This installment will answer the questions from the conclusion of Part 1 as well as examine additional issues surrounding how the RSO plans to deal with continued artistic and customer service issues while living a nomadic existence throughout the coming years…
So where will the orchestra perform while it’s displaced from its typical performance venue through 2008? Currently, the organization is performing the majority of their masterworks programs between three different church venues (performing in a different church for each performance), all of which hold less than 1000 patrons.
I contacted RSO executive director, David Fisk, to see what the orchestra plans to do in the wake of VAPAF’s revised project schedule which no longer includes plans for a new music hall. I asked him what plans the organization has regarding their masterworks and pops venues. Apparently, contingency plans have not yet been formulated. David responded via email with the following answer,
“As you can appreciate, it feels hard to represent clearly to an outside reader of your column the complexity of the situation we are wrestling with at present, and I won’t attempt to do it justice in a few words…the Virginia Performing Arts Center has – sadly – become the subject of a bitter political fight between the newly-elected strong Mayor and the business leadership of the city, as represented on the Board of the Performing Arts Foundation. The external situation here changes almost by the day. Because of the parts of the equation that our outside our control, we don’t have the answers yet to all [of your] questions. The short – and incomplete – answers are:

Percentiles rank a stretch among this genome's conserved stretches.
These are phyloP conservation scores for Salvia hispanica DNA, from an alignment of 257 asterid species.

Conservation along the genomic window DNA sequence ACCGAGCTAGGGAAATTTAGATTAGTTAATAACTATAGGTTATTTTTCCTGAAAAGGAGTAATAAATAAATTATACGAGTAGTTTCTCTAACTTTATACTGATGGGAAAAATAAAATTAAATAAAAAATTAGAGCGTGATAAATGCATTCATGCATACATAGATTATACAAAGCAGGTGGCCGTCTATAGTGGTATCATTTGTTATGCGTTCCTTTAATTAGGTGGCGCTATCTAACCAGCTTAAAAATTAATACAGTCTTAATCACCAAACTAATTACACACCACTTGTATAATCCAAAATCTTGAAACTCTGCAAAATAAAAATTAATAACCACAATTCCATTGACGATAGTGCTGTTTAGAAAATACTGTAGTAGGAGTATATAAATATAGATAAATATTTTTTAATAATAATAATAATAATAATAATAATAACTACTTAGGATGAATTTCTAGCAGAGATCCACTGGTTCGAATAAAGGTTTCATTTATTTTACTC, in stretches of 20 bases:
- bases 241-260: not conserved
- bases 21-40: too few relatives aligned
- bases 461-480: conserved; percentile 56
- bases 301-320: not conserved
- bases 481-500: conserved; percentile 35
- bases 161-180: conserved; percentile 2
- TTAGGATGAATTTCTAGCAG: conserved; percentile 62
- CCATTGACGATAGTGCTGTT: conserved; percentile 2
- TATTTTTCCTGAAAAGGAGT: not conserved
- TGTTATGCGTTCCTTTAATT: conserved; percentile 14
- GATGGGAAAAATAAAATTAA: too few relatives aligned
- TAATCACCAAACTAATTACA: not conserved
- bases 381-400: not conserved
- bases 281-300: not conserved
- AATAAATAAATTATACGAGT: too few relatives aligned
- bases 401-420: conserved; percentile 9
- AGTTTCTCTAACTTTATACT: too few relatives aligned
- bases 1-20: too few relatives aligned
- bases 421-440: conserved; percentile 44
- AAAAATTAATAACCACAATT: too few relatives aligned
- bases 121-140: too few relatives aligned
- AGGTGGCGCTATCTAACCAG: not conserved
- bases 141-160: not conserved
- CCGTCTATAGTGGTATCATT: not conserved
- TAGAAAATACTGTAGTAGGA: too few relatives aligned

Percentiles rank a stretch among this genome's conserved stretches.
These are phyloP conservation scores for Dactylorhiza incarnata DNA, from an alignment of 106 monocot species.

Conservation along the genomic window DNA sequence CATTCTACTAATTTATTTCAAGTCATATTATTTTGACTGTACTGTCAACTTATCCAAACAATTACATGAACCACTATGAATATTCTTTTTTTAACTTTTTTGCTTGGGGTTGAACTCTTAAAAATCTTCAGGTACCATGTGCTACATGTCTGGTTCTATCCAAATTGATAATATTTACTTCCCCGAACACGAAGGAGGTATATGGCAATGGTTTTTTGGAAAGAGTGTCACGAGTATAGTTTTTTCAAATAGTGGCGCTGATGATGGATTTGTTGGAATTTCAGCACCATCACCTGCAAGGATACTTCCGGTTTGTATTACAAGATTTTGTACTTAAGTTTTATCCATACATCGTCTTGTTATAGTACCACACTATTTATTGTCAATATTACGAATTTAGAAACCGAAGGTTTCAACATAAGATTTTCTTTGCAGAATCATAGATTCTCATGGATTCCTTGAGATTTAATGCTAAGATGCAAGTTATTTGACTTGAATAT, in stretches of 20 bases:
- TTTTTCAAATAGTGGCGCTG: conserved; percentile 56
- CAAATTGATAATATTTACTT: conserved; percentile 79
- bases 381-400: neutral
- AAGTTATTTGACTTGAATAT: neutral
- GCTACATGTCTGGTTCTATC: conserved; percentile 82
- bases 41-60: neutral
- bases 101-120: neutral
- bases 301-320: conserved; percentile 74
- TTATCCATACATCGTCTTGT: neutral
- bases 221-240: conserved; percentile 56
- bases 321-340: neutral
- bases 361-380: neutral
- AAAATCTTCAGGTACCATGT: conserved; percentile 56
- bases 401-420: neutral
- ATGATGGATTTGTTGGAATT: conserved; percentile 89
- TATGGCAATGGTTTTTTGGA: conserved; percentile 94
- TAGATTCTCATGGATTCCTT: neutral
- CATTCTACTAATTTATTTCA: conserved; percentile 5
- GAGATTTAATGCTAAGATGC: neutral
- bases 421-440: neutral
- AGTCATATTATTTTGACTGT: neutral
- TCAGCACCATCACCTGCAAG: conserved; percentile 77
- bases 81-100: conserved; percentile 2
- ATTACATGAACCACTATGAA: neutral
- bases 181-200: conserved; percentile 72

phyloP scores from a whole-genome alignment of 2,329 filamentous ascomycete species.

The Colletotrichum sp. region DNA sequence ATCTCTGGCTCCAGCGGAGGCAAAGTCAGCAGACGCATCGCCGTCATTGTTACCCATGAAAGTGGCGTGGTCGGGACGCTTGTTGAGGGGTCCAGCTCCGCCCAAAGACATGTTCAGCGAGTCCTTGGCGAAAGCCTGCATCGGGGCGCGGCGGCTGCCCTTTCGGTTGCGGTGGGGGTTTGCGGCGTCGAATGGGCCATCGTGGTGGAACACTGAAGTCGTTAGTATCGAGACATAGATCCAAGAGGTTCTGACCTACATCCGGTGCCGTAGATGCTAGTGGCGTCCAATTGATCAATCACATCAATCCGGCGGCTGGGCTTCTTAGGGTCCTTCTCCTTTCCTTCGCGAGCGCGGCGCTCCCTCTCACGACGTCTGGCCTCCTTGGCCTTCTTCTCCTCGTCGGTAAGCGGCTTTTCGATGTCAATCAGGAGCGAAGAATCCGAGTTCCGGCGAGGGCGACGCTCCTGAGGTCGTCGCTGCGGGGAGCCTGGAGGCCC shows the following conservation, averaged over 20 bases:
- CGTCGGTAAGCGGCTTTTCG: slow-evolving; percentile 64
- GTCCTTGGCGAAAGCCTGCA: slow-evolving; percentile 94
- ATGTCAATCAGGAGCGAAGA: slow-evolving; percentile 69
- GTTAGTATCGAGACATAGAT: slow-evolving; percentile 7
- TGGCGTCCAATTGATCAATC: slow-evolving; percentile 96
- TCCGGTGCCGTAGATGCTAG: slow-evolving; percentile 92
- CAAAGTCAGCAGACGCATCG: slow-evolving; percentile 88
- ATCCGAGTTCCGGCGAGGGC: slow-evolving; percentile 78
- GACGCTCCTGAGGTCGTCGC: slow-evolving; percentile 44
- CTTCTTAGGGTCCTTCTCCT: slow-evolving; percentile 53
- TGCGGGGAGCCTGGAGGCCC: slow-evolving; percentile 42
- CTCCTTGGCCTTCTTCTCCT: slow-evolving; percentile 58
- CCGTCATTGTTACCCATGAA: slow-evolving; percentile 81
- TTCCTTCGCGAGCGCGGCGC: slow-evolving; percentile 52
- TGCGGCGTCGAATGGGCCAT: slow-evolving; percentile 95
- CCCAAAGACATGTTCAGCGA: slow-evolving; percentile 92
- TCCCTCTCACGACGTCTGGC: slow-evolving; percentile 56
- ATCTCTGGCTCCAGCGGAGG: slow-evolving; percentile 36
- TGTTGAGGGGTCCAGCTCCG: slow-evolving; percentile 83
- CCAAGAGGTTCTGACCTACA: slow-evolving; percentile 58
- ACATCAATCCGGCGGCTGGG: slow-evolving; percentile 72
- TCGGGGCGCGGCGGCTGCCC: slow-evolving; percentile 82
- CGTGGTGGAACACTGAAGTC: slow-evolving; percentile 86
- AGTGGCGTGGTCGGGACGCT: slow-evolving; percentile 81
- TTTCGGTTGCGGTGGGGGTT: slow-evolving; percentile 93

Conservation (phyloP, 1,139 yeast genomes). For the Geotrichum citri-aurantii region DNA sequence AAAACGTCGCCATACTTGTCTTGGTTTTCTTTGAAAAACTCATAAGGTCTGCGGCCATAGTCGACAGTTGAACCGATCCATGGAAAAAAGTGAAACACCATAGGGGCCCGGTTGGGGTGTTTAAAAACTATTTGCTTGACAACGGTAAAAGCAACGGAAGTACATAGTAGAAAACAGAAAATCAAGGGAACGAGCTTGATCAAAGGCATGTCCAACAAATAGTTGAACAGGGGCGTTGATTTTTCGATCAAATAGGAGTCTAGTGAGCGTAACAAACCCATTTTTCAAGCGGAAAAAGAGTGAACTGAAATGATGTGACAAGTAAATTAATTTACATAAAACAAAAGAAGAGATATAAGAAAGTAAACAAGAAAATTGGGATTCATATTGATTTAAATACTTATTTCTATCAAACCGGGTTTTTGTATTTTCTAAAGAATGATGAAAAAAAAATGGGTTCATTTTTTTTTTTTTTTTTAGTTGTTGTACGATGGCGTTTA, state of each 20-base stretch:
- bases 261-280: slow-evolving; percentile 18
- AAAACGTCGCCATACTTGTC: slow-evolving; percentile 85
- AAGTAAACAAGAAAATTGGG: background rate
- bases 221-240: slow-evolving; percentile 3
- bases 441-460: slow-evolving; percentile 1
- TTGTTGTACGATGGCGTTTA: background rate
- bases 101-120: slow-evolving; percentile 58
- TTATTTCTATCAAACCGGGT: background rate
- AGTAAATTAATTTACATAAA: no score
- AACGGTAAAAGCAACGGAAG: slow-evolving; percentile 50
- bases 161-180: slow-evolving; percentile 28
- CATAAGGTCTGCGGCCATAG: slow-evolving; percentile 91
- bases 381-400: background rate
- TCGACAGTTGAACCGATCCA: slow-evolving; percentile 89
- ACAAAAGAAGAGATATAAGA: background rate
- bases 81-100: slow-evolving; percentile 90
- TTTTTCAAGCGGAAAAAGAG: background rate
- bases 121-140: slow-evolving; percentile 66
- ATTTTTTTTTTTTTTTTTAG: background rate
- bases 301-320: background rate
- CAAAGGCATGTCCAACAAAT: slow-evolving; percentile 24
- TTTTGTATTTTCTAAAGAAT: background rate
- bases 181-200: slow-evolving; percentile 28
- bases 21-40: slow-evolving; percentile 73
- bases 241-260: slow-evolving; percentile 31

We have established a pattern of concert activity outside the Carpenter Center on which we are growing our audience and donor base, and at the same time we also want to be alert to new opportunities which may arise in this period of displacement; therefore we are keeping the range of possibilities under active review.”
Although the organization did see a 1% increase in subscription sales over the 04-05 sales goal, that figure was still a 22% reduction from the previous season. Furthermore, single ticket sales between 03-04 and 04-05 were lower by 5%. Combined, the orchestra saw a $96,952 reduction in ticket income along with increased production costs related to being displaced from their primary concert venue.
Given the reduced size of the church venues compared to their old venue, I asked David if the organization will be able to perform full orchestra size repertoire and if they will be able to maintain their current artistic expenditures until a renovated or new facility is completed.
“We are performing Bruckner #8 in churches as part of our Masterwork series [on October 28-31], and that will provide a great test as an example of the type of full symphonic repertoire that we aim to sustain,” said David. “Clearly [the ability to maintain current artistic expenditures] depends partly on factors outside our control, but it is fully our determination to sustain the organization through this testing time, and to meet expectations about the level of service and artistic quality that the community would expect us to provide.”
I followed-up by asking what sort of assurances the RSO is offering patrons that the artistic quality they’ve become accustomed to will continue. David responded with,